Activity 15 – Nature’s Treasure Hunt
This week, the instructors here at Thornbridge Outdoors are challenging you to take a journey on the road to discovery! Set off as you usually might on a stroll about your local area, but today… Tread lightly with the footsteps of a fox, stalking its prey. Consider the world around you with a squirrel’s quick and cunning mind. Look to the sky, to the ground, and look about you all around, with the all seeing eyes of an owl.
The aim of the game is to uncover treasures in the natural environment around you in your local area, and a treasure can be anything that you imagine! Whether that’s a historic looking item which could come from long long ago, or the total opposite it’s something futuristic that looks as though it hasn’t yet been discovered, or it comes from another planet! Treasure can be shining and sparkling, glittering in the sun. Or, it can be dull and hidden, unseen by the eyes of most people passing by, but not something that you’d miss!
What kinds of treasures will you uncover? Here are the instructions…
Here at Thornbridge Outdoors, when school groups come to visit on a residential, we can lead them on an assortment of hunt activities around our 30-acre grounds. The grounds are filled to the brim with nature of all kinds! With fields, meadows, hedges and woods, we aren’t short of habitats to discover, and children delight in exploring the countryside together.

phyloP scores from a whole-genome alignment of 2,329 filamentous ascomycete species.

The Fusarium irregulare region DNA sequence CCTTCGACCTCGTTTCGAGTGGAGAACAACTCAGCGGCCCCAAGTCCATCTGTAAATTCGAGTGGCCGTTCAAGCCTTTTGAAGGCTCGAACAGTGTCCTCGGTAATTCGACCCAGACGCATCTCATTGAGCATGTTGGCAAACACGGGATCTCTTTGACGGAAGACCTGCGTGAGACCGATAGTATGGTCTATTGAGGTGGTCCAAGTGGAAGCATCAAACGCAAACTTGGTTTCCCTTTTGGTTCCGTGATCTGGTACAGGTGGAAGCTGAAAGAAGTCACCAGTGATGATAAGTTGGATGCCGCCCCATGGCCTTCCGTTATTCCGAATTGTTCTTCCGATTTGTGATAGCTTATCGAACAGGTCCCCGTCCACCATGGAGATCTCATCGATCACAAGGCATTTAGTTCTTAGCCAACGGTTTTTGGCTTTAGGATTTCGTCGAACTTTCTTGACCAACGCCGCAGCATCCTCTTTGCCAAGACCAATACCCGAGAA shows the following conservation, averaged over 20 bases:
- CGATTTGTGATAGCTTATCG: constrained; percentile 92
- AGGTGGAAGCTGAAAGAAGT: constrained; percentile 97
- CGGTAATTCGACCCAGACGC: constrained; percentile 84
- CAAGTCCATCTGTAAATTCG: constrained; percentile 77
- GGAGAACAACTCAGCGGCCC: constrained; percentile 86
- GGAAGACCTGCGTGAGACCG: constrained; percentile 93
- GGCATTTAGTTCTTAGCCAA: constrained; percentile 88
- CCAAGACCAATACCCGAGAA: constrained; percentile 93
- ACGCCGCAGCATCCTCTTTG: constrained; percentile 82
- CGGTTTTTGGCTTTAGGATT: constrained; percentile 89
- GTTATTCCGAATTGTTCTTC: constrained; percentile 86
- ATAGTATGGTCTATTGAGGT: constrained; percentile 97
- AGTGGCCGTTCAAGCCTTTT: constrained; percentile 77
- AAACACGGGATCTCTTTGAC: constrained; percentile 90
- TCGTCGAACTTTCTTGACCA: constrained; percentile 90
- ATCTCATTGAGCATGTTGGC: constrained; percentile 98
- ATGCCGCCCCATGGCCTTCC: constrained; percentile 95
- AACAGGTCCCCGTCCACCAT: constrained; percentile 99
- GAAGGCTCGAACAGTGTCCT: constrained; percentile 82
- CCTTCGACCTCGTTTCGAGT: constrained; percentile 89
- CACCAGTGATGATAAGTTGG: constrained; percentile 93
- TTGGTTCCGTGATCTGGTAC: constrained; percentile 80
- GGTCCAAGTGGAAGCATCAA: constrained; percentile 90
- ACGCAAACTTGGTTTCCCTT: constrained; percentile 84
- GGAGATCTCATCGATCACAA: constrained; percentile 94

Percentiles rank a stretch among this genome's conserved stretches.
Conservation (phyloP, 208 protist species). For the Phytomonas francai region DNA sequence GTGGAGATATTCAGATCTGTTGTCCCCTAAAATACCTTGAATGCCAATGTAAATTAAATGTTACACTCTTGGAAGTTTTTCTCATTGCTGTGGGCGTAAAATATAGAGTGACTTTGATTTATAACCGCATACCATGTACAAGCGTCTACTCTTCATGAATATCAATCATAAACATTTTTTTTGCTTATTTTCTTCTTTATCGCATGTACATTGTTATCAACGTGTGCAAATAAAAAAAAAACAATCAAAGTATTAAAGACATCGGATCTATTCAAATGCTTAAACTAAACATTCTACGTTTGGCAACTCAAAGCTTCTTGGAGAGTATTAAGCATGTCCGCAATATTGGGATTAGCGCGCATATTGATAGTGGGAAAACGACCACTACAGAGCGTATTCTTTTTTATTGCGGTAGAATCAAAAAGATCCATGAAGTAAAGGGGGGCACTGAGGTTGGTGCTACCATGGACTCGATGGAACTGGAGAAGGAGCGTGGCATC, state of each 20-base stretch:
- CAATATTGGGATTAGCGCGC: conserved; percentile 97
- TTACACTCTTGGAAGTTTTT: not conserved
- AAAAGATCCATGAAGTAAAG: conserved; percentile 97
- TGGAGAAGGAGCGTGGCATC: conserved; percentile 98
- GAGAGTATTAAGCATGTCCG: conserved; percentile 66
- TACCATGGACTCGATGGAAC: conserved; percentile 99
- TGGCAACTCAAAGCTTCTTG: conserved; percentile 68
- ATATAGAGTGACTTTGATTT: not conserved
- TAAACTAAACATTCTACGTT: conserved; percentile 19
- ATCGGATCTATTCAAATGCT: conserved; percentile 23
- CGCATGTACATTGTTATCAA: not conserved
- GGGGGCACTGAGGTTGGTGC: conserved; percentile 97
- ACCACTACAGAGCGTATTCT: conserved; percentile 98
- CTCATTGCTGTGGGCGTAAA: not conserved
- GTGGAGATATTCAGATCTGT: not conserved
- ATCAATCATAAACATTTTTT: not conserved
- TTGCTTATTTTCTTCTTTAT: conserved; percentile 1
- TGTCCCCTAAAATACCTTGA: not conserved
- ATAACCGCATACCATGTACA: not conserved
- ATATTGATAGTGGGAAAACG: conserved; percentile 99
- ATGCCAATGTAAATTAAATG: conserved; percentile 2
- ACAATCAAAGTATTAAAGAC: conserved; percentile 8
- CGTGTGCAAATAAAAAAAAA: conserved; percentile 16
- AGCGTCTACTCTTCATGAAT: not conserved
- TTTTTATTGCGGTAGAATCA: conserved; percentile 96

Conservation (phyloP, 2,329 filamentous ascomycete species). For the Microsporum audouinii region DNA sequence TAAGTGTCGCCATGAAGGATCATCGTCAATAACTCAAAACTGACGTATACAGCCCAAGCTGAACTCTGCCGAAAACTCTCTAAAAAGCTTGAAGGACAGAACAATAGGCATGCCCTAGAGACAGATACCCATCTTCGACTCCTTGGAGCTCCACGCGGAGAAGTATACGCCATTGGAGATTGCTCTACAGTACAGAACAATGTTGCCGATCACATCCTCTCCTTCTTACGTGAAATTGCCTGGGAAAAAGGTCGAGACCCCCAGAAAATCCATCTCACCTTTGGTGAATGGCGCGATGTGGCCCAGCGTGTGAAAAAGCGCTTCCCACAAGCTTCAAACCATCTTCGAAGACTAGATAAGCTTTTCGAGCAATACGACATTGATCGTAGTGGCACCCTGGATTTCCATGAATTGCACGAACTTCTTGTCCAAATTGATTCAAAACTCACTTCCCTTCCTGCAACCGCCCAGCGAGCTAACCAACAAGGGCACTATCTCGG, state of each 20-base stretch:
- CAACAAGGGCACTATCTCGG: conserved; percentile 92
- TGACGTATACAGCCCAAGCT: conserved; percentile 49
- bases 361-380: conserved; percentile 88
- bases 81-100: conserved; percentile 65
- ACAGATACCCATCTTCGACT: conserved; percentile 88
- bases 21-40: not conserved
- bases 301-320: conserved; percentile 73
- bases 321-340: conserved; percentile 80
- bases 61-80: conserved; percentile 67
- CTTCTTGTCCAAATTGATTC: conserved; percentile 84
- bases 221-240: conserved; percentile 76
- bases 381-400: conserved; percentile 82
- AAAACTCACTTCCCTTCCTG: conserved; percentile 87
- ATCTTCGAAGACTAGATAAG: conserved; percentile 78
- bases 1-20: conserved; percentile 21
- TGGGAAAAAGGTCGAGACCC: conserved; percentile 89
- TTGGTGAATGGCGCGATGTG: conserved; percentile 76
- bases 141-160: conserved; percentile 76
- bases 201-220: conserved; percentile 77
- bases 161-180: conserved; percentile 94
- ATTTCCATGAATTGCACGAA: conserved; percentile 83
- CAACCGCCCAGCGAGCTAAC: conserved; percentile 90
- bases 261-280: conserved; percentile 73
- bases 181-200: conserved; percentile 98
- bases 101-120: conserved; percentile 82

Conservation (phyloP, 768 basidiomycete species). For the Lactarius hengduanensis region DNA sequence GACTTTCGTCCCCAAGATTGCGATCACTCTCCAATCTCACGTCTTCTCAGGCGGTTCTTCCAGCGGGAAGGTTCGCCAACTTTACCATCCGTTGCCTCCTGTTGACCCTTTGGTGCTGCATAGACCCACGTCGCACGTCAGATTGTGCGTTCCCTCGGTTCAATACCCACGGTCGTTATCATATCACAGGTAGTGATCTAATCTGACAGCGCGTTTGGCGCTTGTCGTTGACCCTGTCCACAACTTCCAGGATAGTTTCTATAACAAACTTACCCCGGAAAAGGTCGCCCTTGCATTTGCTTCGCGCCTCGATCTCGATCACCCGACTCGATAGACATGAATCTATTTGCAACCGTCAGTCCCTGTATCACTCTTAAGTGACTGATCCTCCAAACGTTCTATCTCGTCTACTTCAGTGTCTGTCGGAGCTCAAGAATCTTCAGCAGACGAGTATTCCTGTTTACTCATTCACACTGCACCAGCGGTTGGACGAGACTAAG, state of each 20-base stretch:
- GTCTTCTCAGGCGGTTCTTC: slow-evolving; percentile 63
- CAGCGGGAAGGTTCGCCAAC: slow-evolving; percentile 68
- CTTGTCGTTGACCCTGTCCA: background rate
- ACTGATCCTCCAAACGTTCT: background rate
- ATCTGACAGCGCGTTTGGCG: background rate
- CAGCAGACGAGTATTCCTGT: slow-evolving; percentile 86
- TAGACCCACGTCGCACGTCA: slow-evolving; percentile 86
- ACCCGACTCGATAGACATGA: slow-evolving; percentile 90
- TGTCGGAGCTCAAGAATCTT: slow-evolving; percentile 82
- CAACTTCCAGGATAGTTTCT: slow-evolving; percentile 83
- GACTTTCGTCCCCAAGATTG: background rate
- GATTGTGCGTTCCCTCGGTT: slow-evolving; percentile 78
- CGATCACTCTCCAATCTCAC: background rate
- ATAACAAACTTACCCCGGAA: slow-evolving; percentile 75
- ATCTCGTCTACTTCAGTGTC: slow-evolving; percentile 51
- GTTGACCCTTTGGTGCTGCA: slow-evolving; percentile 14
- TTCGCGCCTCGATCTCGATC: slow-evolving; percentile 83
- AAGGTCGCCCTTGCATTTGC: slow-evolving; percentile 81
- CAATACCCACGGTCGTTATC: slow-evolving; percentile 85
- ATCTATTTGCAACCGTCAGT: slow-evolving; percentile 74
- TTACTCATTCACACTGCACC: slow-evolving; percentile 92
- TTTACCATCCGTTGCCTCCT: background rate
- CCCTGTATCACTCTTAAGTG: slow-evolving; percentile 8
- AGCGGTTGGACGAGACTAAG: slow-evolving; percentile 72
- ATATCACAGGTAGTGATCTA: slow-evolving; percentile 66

On a Nature Trail, the group complete a series of environmental activities that leave no sense untouched. They learn about the local wildlife and take part in fun, thought provoking activities along their way.
While on a Mini Beast Hunt, the group search out creepy crawlies that call our grounds home, investigating where minibeasts live and why. This is an opportunity to bring science to life and make real world links with habitats, classifications, and life cycles, inspiring a lifetime of curiosity.
Please inspire your children/students to really get into the Nature’s Treasure Hunt challenge. So long as they aren’t touching anything dangerous or unclean, and they aren’t picking up litter or lost property, then let them loose to explore their surroundings! Unless they do actually uncover something incredible – in which case we look forward to reading about it in the news! – the hunt is less about what they might find, and more about what they can imagine. Twigs and pebbles can be treasure, leaves and raindrops too… anything with a funny shape or colour! It may look like a leaf, and feel like a leaf, but there’s far more to a leaf than first meets the eye.
This challenge is a great opportunity for imagination and creative thinking. There are links with art, through photography on the walk and drawing their treasure afterwards, as well as English when they invent the story of their treasure, and write a description for each item.
We encourage you to praise your children/students for successfully social distancing from others while you’re out on the work, and reward them for their good hand washing when you get back.